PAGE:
The beauty of some of the genuine treasures of life, is that they are hidden. They have managed to live out their entire existence quietly, unself-consciously and often quite obscurely, away from the bright lights and polished packaging of the modern media.
So rare are they, that we tend to assume they aren’t there.
But on an in-flight travel magazine I found an article about Katherine Love and the Lindfield house in Auckland Park, Johannesburg, where she lives.
The house-museum appealed to me not only for the treasure trove of antique objects that would given curious insights into the everyday routines of the Victorian upperclass, but also for the trendy architecture of the building. The work of Sir Herbert Baker (South Africa’s Louis Vuitton of late 20th century architecture but without the possibility of cheap mass imitation), would have made it one of the must-have properties in Johannesburg, and probably still does.
I was of course also curious to meet Katherine herself. For how does living in such surroundings, especially if done completely authentically, leave trace marks on a person’s character? I admit that my sensors were put on alert for signs of eccentricity, affectation or even delusion as I arrived early and waited in anticipation.
At the appointed time she appeared, as promised in the write-up, dressed as a Victorian housemaid, looking quite at home in the long black dress, apron and white cap.
Her soft-spoken gentleness gave her the presence of an other-worldly being – one perhaps whose philosophy is that the time, place and pace at which one lives is a conscientious decision, and she has made hers long ago.
Well-versed in her art, we are introduced to the most extraordinary collection of Victoriana, all of which have been safely accumulated and passed down by the women in her family since the 1800s.
There is the beautiful and delicate, the marvellous and contrived, and then the curious and wholly unexpected. It seems the Victorians really did think of everything.
My favourite was the moustache protector, a curved piece that sits across a tea-cup specially made for gentlemen. If necessity is the mother of invention, then just imagine the embarrassing scene that must have warranted this – with a young man’s reputation hanging precariously in the balance after accidentally soaking his bristles in his Early Grey in a moment of wild abandon.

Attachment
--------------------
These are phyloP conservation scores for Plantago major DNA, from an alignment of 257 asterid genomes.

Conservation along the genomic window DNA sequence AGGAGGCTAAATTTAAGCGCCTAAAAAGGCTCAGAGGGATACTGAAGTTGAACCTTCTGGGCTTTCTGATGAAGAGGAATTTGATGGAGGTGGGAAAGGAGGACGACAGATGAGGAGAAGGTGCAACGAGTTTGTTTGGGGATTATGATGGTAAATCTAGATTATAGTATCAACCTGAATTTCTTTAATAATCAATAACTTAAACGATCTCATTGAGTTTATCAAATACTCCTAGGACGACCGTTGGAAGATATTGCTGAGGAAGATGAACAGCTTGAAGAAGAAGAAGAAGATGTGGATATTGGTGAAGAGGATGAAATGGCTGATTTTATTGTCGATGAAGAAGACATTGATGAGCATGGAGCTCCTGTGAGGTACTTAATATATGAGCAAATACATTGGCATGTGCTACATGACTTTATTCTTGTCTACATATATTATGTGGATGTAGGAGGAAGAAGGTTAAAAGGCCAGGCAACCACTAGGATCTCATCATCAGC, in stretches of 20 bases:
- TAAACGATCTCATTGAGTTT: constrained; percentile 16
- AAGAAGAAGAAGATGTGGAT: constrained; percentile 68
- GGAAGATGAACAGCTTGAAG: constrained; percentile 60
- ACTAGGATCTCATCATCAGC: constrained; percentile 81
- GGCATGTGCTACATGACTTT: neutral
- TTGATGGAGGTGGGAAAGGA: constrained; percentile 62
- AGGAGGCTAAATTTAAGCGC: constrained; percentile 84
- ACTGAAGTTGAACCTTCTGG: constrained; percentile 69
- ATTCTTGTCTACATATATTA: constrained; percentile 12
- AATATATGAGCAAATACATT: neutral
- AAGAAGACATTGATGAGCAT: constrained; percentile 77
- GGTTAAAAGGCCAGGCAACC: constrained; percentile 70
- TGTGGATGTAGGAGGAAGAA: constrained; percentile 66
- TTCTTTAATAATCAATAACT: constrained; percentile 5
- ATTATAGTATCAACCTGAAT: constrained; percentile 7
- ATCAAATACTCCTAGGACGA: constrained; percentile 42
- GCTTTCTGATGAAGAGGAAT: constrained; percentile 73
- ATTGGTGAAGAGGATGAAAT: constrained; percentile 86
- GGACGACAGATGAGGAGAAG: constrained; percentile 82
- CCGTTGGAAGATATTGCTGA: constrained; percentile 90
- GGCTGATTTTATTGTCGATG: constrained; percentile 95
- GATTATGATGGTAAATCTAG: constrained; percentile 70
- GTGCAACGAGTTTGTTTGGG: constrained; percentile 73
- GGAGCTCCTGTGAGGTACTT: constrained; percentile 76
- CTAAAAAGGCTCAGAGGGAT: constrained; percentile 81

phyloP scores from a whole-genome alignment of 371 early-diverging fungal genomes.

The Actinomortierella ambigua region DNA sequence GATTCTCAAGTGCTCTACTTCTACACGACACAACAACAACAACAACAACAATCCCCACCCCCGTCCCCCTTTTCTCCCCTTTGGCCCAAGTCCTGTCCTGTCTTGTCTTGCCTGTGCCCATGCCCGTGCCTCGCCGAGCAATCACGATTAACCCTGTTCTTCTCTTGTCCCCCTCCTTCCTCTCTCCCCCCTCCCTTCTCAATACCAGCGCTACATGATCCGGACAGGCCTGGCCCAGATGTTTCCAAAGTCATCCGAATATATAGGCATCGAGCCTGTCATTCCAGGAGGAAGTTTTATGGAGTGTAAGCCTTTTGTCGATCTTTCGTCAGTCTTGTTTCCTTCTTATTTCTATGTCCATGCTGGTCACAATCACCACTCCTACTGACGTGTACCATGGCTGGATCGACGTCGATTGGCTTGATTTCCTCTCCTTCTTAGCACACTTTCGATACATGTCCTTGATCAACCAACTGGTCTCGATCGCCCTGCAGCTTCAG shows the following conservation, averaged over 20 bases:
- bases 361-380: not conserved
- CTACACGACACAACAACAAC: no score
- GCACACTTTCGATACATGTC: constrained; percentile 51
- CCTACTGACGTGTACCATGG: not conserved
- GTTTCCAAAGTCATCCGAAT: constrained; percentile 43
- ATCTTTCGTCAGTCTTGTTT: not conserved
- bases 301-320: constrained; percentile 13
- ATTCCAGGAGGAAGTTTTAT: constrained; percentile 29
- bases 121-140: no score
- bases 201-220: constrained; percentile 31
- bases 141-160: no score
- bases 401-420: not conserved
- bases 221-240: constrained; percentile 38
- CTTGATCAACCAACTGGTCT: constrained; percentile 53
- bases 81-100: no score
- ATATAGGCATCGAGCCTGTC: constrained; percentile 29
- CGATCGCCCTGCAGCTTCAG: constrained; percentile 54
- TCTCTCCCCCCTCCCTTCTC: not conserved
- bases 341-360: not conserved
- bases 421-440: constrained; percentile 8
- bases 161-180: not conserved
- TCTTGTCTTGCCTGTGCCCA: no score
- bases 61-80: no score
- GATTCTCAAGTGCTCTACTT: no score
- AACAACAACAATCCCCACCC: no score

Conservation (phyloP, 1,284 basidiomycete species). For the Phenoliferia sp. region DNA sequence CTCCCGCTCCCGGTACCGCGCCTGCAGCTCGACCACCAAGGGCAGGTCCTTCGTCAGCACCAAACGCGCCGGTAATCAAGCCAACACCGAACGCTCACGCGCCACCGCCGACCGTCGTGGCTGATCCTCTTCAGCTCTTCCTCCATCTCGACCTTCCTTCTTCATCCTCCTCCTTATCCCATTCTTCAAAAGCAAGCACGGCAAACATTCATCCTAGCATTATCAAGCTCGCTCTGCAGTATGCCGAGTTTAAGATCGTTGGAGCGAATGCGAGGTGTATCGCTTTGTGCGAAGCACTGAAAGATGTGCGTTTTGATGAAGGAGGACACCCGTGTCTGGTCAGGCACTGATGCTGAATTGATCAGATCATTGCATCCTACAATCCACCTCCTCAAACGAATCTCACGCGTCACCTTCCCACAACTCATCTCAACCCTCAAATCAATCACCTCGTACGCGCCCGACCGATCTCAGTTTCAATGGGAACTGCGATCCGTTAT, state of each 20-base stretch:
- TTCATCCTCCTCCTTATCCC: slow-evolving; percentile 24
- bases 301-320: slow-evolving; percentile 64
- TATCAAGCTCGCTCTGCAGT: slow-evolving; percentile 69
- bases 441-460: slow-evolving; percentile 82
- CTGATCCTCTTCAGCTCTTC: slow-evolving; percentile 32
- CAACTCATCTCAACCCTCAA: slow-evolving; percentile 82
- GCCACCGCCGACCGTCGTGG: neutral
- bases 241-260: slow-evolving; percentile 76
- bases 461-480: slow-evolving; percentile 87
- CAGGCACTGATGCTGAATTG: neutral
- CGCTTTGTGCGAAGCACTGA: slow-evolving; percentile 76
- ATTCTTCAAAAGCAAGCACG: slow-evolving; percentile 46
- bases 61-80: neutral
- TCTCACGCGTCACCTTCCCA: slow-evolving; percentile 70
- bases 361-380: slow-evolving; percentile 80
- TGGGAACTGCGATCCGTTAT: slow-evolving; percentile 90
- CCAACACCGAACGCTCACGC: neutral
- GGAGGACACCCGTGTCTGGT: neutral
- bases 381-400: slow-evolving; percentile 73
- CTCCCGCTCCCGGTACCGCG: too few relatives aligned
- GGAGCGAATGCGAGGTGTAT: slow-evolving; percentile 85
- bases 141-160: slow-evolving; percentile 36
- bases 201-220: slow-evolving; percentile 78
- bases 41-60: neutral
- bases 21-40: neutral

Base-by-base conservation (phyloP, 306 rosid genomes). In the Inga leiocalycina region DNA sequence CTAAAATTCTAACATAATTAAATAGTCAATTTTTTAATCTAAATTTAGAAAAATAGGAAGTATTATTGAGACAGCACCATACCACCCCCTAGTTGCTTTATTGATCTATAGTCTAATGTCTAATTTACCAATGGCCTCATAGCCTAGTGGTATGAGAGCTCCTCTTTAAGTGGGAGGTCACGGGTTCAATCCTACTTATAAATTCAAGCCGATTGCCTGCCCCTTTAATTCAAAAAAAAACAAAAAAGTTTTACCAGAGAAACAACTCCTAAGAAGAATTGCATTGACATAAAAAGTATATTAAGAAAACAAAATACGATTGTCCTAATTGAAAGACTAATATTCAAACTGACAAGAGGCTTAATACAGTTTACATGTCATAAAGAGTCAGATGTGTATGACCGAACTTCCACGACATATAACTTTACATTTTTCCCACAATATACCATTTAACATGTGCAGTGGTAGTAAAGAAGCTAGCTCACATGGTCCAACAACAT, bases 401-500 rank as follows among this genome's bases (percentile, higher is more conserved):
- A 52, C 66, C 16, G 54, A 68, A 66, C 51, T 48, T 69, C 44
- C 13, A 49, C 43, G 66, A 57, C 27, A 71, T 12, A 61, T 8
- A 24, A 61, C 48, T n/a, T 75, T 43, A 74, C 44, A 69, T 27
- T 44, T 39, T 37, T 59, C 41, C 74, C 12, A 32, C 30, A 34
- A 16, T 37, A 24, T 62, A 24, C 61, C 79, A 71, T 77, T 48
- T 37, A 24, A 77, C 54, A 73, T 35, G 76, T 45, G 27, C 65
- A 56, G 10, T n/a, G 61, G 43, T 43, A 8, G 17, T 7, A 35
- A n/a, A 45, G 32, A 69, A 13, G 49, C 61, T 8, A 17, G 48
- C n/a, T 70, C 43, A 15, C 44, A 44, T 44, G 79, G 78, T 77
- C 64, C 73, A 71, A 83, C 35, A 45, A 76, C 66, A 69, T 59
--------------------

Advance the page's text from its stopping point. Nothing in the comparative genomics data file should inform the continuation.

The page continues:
But great-aunt Fanny had no room to let her guard down either. Say what you like about the tight-laced and puritanical nature of the Victorians, but I was shocked to see that a ladies’ undergarment had to be made of more-or-less two separate pieces tied together at the waist, which created a gaping hole in their nether-regions.
For she was apparently so well-dressed that there was simply no time to get those layers off when the call of nature came. All kinds of practical questions came to mind, and I was convinced there must have been a piece missing, but I respectfully chose to bottle my curiosity out of respect for the dignified host.
And then there was a cage construction made of concentric hoops which ladies wore to fill out their dresses – with the fashion coming abruptly to an end after it was discovered that when sitting down too quickly, one side would bang against the edge of the sofa forcing the other end up into the air and thus breaking the poor lady’s nose. (And moreover, I thought to myself, also giving that underwear and its contents an airing that was not be forgotten.)
Amusements aside, this was a place where time seemed to stand still. Every room was really a shrine to taking one’s time in the world:
– The front room for drinking tea with visitors who “called” on you when it was your “at home” day of the week;
– The music room dedicated to performing an array of beautiful instruments, and spending long hours entertaining your way through its vast collection of sheet music;
– The wood-panelled library, where a large leather armchair invited you to sit by its fireplace and read from its well-stocked collection with a pipe in hand; and
– For the non-smokers, a private recess offering a writing desk for hibernating amongst its letters, newspapers, and magazines.
Well, perhaps such a lifestyle is over-romanticised by those who have the luxury to pass through for just a morning, rather than live the actual experience, but the sense of a different pace of life seemed real enough.
And so emerging back into the daylight (Victorians kept their houses dark in order to protect their delicate silk curtains and woollen carpets from the ruins of sunshine), we were invited to sit on the veranda, while Katherine disappeared into her kitchen.
Lulled by the patient pace of the morning, the heat of the summer sun and the indulgence of a mini-high tea, it was natural to slip into a state of contemplation. We made comparisons with our modern lifestyle, whether technology had brought us an advanced quality of life, and, either way, how important some of the rituals of the past still are today.
Moreover, thinking back on it later, I realised I had observed not a drop of theatrical embellishment, no feverish displays of passionate attachment to this piece or that, and no delusions nor fantasies over the nature of her existence here. Measured, objective and forthright in answering all our questions, she emitted only a quiet appreciation of what had been left to her, and a resignation that this was indeed her means of livelihood – though how much by choice, I had little idea.
And so with her heritage and home revealed, I resigned myself that Katherine herself would remain a mystery – and perhaps this was entirely appropriate to the carefully constructed world of the delicate and private Victorians of yesteryear.
Much as I may have come with wanting my curiosity to have been satisfied, I left with far more: the sense of having being brought to a place of peace.